If you leave a comment, the comment and its metadata are retained indefinitely. This is so we can recognize and approve any follow-up comments automatically instead of holding them in a moderation queue. If it’s a comment that hurts our feelings, be assured that we don’t hold a grudge for more than a few days. Six weeks at most.
For users that register on our website, we also store the personal information you provide in your user profile. All users can see, edit, or delete their personal information at any time (except they cannot change their username). Website administrators can also see and edit that information. But don’t worry – see that section about who we share your data with. We don’t share.
What rights you have over your data
If you have an account on this site, or have left comments, you can request to receive an exported file of the personal data we hold about you, including any data you have provided to us. You can also request that we erase any personal data we hold about you. This does not include any data we are obliged to keep for administrative, legal, or security purposes. Be forewarned that if we’re holding the above-mentioned grudge, we may provide that data translated to ancient Sanskrit.
Where we send your data
Visitor comments (but not identification or account information) may be checked through an automated spam detection service. And others might see it, too. So be anonymous if you think your comment may be ridicule-worthy.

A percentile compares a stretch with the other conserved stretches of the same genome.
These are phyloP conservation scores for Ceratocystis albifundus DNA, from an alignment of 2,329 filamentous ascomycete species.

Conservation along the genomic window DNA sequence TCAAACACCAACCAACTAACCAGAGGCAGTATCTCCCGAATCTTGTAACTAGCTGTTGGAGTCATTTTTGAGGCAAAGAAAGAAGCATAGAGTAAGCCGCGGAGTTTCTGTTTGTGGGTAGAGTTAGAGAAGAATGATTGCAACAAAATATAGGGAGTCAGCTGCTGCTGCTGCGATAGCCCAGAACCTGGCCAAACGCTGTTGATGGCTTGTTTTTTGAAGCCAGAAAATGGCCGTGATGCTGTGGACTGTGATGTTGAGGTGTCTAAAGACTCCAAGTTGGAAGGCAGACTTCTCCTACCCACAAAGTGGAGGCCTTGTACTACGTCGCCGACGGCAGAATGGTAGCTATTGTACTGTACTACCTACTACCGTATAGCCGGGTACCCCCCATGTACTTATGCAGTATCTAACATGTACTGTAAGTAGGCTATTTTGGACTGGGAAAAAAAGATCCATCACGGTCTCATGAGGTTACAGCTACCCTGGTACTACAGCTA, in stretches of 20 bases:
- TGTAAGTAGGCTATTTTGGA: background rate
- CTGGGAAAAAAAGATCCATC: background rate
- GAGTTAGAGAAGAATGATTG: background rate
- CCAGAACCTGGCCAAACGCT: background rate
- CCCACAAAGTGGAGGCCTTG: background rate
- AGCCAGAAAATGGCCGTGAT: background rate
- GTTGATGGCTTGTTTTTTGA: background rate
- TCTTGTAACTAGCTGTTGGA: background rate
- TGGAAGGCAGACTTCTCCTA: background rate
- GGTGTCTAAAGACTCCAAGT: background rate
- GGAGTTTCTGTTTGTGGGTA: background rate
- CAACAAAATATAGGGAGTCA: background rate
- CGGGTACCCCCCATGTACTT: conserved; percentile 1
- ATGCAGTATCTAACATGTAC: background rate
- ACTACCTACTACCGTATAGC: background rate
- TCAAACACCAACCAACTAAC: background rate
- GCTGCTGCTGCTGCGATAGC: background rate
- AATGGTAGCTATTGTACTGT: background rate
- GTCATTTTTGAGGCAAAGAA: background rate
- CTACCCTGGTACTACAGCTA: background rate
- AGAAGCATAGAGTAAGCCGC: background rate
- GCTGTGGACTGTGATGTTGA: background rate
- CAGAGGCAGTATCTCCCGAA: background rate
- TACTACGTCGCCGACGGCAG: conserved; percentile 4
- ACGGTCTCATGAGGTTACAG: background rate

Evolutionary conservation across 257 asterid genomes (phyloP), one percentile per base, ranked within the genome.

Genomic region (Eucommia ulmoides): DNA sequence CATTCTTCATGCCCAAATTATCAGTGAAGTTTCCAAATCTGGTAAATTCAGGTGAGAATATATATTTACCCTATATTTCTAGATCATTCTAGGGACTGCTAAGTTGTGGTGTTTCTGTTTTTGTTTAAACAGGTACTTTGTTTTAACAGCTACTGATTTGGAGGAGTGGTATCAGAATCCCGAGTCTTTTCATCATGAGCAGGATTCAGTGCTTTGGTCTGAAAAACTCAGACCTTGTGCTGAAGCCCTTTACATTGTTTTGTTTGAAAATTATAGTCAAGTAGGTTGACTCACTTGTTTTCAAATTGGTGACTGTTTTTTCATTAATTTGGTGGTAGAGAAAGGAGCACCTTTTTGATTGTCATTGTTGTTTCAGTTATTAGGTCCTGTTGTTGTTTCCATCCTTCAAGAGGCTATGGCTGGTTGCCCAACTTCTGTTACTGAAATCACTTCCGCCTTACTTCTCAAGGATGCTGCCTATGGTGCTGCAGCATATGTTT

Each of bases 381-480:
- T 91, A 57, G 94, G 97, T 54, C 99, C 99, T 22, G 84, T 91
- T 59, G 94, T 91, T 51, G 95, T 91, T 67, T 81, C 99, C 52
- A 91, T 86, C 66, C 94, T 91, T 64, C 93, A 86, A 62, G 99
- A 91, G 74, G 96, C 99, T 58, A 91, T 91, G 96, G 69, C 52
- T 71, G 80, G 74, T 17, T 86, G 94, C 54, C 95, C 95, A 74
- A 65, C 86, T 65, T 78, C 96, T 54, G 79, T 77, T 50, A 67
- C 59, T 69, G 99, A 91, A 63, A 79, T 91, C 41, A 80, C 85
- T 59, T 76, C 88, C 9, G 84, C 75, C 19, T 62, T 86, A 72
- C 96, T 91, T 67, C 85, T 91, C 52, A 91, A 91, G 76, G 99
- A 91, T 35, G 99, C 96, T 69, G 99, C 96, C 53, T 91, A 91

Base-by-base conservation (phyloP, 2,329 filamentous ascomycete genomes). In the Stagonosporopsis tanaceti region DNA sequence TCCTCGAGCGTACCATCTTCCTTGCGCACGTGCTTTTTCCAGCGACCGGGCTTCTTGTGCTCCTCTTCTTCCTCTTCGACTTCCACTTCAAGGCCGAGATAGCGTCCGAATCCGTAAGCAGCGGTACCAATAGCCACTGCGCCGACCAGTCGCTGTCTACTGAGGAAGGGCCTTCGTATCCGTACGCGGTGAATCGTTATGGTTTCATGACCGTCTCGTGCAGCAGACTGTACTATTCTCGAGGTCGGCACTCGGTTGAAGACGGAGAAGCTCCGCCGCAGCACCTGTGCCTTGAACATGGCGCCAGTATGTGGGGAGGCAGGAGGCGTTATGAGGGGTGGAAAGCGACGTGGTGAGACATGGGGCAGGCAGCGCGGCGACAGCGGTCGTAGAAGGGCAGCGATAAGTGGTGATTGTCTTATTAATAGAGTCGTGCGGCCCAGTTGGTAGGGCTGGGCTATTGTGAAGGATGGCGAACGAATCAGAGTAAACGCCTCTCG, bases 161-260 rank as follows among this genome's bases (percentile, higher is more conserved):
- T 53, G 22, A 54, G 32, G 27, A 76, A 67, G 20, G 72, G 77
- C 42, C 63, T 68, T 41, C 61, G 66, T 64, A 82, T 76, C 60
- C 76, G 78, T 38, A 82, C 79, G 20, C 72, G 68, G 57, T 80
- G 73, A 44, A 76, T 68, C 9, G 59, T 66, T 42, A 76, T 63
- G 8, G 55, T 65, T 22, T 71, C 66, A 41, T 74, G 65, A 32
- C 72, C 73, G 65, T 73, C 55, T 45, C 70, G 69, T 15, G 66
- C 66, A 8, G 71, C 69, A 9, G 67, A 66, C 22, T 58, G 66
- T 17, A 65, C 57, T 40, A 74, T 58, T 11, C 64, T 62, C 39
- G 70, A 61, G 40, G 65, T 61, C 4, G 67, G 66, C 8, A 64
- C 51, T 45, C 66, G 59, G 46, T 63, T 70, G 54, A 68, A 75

Your contact information
Usually we only collect your e-mail address if you share it with us because you want us to contact you in the future. If you place an order, we store more, including (but not limited to) your shipping address and/or phone number. It all ends up in our little black book. But we keep that private – we don’t share.
How we protect your data
We encrypt everything. And we use something substantially more sophisticated than a ROT13 encryption scheme. We keep the absolute minimum needed to enable functionality. And we only keep what you share. It’s then encrypted and stored. And then we make sure and deploy patches and updates to our infrastructure as soon as we’re aware of them to make sure that data is stored as securely as possible.
What data breach procedures we have in place
If we become aware that our data is breached, first we will take a few deep breaths to avoid hyperventilating. Then we’ll look at each other and ask “what the F*&K just happened?” Then we will immediately contact everyone involved in the breach and let them know. You! Yes, you! Stand still laddy so we can tell you (sorry, bad Pink Floyd flashback, too many trips to Laser Floyd back in the 1980s).
Next, we’ll invite our webmaster over, as well as Gino “The Neck” Garaffini, the local bouncer/muscle-for-hire, and have a little “chat” about how it happened and why we’re “concerned” about it happening again. The Neck is very persuasive in these kinds of situations.
What third parties we receive data from
We get summary data from our advertising channels – how many people in a given time period clicked on an ad or link. This data is provided to us anonymized and aggregated so we see single numbers for each – nothing individual. We also get data from our store provider about how many sales and revenues we’ve made, as well as how many people chickened out during the purchase process and chose to ghost us. That’s so uncool.
What automated decision making and/or profiling we do with user data
We don’t. We find it detracts from our time conceiving and developing cool new products. If it were up to us, the decision would always be “buy one of everything!” but it’s not, so we don’t do anything like this.